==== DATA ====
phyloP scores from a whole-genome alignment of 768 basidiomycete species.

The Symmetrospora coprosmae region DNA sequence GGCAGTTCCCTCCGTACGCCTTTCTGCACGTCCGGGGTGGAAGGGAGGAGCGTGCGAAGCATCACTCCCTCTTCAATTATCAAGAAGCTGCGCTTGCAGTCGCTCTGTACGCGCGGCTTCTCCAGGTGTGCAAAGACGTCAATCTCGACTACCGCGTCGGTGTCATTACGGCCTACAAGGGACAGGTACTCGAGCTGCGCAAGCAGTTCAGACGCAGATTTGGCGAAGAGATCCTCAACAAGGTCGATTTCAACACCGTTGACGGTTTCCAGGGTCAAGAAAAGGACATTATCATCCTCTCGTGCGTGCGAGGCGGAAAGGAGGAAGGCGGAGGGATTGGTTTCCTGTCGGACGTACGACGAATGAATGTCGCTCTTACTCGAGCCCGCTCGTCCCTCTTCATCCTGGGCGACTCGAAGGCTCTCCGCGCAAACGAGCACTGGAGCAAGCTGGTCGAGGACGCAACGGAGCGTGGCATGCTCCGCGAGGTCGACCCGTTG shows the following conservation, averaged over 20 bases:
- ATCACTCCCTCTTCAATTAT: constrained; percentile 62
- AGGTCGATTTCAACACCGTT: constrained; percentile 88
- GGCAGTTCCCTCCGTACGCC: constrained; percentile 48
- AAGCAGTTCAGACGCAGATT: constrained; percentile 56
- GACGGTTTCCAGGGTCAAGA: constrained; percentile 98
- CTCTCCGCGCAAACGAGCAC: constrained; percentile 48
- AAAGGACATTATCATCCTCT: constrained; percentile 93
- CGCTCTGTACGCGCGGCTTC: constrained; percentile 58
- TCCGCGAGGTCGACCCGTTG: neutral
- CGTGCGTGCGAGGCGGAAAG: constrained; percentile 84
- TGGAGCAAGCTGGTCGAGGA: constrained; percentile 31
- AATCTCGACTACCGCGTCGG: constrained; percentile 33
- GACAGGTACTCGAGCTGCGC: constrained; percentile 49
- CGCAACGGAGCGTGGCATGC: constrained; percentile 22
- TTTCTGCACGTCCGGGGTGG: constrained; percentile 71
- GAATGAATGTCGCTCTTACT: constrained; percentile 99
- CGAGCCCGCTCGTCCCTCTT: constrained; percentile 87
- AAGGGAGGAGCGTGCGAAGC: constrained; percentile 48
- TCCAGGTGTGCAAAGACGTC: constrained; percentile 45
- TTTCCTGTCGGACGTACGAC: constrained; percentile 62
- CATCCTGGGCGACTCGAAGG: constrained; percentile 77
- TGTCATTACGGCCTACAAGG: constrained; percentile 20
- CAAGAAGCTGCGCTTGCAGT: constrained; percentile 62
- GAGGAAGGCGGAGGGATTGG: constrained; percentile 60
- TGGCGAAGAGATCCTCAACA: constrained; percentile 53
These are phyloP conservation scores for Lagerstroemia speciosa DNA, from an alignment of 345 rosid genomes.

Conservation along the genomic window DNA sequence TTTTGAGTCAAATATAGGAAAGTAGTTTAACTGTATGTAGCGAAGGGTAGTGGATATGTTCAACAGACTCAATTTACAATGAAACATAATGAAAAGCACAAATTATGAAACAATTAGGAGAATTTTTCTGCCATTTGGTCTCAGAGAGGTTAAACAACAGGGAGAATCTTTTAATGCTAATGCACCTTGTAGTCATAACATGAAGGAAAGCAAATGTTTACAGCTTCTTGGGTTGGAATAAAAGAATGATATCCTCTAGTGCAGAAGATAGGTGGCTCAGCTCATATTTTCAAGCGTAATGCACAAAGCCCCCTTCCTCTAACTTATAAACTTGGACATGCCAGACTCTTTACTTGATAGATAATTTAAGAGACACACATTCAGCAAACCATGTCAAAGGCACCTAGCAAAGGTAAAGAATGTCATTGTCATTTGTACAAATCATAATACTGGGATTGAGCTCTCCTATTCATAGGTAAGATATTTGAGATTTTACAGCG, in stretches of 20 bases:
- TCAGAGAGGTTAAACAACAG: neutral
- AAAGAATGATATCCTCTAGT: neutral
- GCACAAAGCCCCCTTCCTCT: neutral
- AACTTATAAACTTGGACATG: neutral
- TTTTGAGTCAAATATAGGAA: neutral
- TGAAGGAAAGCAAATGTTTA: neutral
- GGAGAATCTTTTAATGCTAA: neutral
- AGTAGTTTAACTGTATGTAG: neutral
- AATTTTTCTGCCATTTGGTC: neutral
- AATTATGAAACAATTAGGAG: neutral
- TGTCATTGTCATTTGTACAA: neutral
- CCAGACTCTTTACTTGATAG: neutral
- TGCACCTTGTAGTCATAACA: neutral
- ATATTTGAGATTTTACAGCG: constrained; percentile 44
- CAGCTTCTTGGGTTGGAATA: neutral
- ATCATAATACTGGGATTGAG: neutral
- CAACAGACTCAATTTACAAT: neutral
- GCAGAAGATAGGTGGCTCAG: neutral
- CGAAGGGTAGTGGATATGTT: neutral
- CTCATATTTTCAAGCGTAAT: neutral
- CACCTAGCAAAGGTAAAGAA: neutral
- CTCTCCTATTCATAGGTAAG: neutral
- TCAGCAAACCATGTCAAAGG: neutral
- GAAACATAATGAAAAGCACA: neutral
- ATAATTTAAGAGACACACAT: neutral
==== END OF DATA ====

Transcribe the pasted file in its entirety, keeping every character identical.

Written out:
phyloP scores from a whole-genome alignment of 768 basidiomycete species.

The Symmetrospora coprosmae region DNA sequence GGCAGTTCCCTCCGTACGCCTTTCTGCACGTCCGGGGTGGAAGGGAGGAGCGTGCGAAGCATCACTCCCTCTTCAATTATCAAGAAGCTGCGCTTGCAGTCGCTCTGTACGCGCGGCTTCTCCAGGTGTGCAAAGACGTCAATCTCGACTACCGCGTCGGTGTCATTACGGCCTACAAGGGACAGGTACTCGAGCTGCGCAAGCAGTTCAGACGCAGATTTGGCGAAGAGATCCTCAACAAGGTCGATTTCAACACCGTTGACGGTTTCCAGGGTCAAGAAAAGGACATTATCATCCTCTCGTGCGTGCGAGGCGGAAAGGAGGAAGGCGGAGGGATTGGTTTCCTGTCGGACGTACGACGAATGAATGTCGCTCTTACTCGAGCCCGCTCGTCCCTCTTCATCCTGGGCGACTCGAAGGCTCTCCGCGCAAACGAGCACTGGAGCAAGCTGGTCGAGGACGCAACGGAGCGTGGCATGCTCCGCGAGGTCGACCCGTTG shows the following conservation, averaged over 20 bases:
- ATCACTCCCTCTTCAATTAT: constrained; percentile 62
- AGGTCGATTTCAACACCGTT: constrained; percentile 88
- GGCAGTTCCCTCCGTACGCC: constrained; percentile 48
- AAGCAGTTCAGACGCAGATT: constrained; percentile 56
- GACGGTTTCCAGGGTCAAGA: constrained; percentile 98
- CTCTCCGCGCAAACGAGCAC: constrained; percentile 48
- AAAGGACATTATCATCCTCT: constrained; percentile 93
- CGCTCTGTACGCGCGGCTTC: constrained; percentile 58
- TCCGCGAGGTCGACCCGTTG: neutral
- CGTGCGTGCGAGGCGGAAAG: constrained; percentile 84
- TGGAGCAAGCTGGTCGAGGA: constrained; percentile 31
- AATCTCGACTACCGCGTCGG: constrained; percentile 33
- GACAGGTACTCGAGCTGCGC: constrained; percentile 49
- CGCAACGGAGCGTGGCATGC: constrained; percentile 22
- TTTCTGCACGTCCGGGGTGG: constrained; percentile 71
- GAATGAATGTCGCTCTTACT: constrained; percentile 99
- CGAGCCCGCTCGTCCCTCTT: constrained; percentile 87
- AAGGGAGGAGCGTGCGAAGC: constrained; percentile 48
- TCCAGGTGTGCAAAGACGTC: constrained; percentile 45
- TTTCCTGTCGGACGTACGAC: constrained; percentile 62
- CATCCTGGGCGACTCGAAGG: constrained; percentile 77
- TGTCATTACGGCCTACAAGG: constrained; percentile 20
- CAAGAAGCTGCGCTTGCAGT: constrained; percentile 62
- GAGGAAGGCGGAGGGATTGG: constrained; percentile 60
- TGGCGAAGAGATCCTCAACA: constrained; percentile 53
These are phyloP conservation scores for Lagerstroemia speciosa DNA, from an alignment of 345 rosid genomes.

Conservation along the genomic window DNA sequence TTTTGAGTCAAATATAGGAAAGTAGTTTAACTGTATGTAGCGAAGGGTAGTGGATATGTTCAACAGACTCAATTTACAATGAAACATAATGAAAAGCACAAATTATGAAACAATTAGGAGAATTTTTCTGCCATTTGGTCTCAGAGAGGTTAAACAACAGGGAGAATCTTTTAATGCTAATGCACCTTGTAGTCATAACATGAAGGAAAGCAAATGTTTACAGCTTCTTGGGTTGGAATAAAAGAATGATATCCTCTAGTGCAGAAGATAGGTGGCTCAGCTCATATTTTCAAGCGTAATGCACAAAGCCCCCTTCCTCTAACTTATAAACTTGGACATGCCAGACTCTTTACTTGATAGATAATTTAAGAGACACACATTCAGCAAACCATGTCAAAGGCACCTAGCAAAGGTAAAGAATGTCATTGTCATTTGTACAAATCATAATACTGGGATTGAGCTCTCCTATTCATAGGTAAGATATTTGAGATTTTACAGCG, in stretches of 20 bases:
- TCAGAGAGGTTAAACAACAG: neutral
- AAAGAATGATATCCTCTAGT: neutral
- GCACAAAGCCCCCTTCCTCT: neutral
- AACTTATAAACTTGGACATG: neutral
- TTTTGAGTCAAATATAGGAA: neutral
- TGAAGGAAAGCAAATGTTTA: neutral
- GGAGAATCTTTTAATGCTAA: neutral
- AGTAGTTTAACTGTATGTAG: neutral
- AATTTTTCTGCCATTTGGTC: neutral
- AATTATGAAACAATTAGGAG: neutral
- TGTCATTGTCATTTGTACAA: neutral
- CCAGACTCTTTACTTGATAG: neutral
- TGCACCTTGTAGTCATAACA: neutral
- ATATTTGAGATTTTACAGCG: constrained; percentile 44
- CAGCTTCTTGGGTTGGAATA: neutral
- ATCATAATACTGGGATTGAG: neutral
- CAACAGACTCAATTTACAAT: neutral
- GCAGAAGATAGGTGGCTCAG: neutral
- CGAAGGGTAGTGGATATGTT: neutral
- CTCATATTTTCAAGCGTAAT: neutral
- CACCTAGCAAAGGTAAAGAA: neutral
- CTCTCCTATTCATAGGTAAG: neutral
- TCAGCAAACCATGTCAAAGG: neutral
- GAAACATAATGAAAAGCACA: neutral
- ATAATTTAAGAGACACACAT: neutral